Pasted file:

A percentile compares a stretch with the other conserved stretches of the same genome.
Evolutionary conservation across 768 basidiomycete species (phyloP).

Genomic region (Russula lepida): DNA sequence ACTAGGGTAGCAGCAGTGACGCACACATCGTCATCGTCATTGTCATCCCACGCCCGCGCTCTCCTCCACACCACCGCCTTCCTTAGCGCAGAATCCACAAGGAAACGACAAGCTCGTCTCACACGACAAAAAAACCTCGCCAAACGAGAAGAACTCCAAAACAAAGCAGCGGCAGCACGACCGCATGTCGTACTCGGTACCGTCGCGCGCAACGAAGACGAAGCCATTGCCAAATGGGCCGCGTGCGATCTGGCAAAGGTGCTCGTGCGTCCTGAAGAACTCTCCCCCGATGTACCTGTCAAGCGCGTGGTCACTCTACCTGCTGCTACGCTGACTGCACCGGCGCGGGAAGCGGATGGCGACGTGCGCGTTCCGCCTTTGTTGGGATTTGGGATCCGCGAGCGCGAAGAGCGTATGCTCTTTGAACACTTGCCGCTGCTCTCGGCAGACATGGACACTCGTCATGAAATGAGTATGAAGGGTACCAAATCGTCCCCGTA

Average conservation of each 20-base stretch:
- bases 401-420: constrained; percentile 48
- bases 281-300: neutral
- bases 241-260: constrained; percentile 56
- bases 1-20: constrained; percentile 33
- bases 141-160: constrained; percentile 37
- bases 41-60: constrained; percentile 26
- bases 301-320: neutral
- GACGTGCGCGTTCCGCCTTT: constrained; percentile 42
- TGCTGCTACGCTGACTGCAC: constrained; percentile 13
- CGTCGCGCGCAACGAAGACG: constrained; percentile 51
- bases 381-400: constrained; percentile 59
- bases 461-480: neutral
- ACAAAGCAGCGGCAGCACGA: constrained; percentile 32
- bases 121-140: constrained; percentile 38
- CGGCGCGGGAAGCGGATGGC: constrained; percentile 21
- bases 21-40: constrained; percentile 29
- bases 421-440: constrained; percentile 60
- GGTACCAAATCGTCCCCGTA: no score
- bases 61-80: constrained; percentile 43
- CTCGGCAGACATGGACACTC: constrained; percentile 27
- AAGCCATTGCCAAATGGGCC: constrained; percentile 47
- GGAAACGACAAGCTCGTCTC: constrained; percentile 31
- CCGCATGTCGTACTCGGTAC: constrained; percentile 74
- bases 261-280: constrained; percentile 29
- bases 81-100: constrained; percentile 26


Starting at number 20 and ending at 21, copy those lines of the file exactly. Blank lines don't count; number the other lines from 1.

- bases 21-40: constrained; percentile 29
- bases 421-440: constrained; percentile 60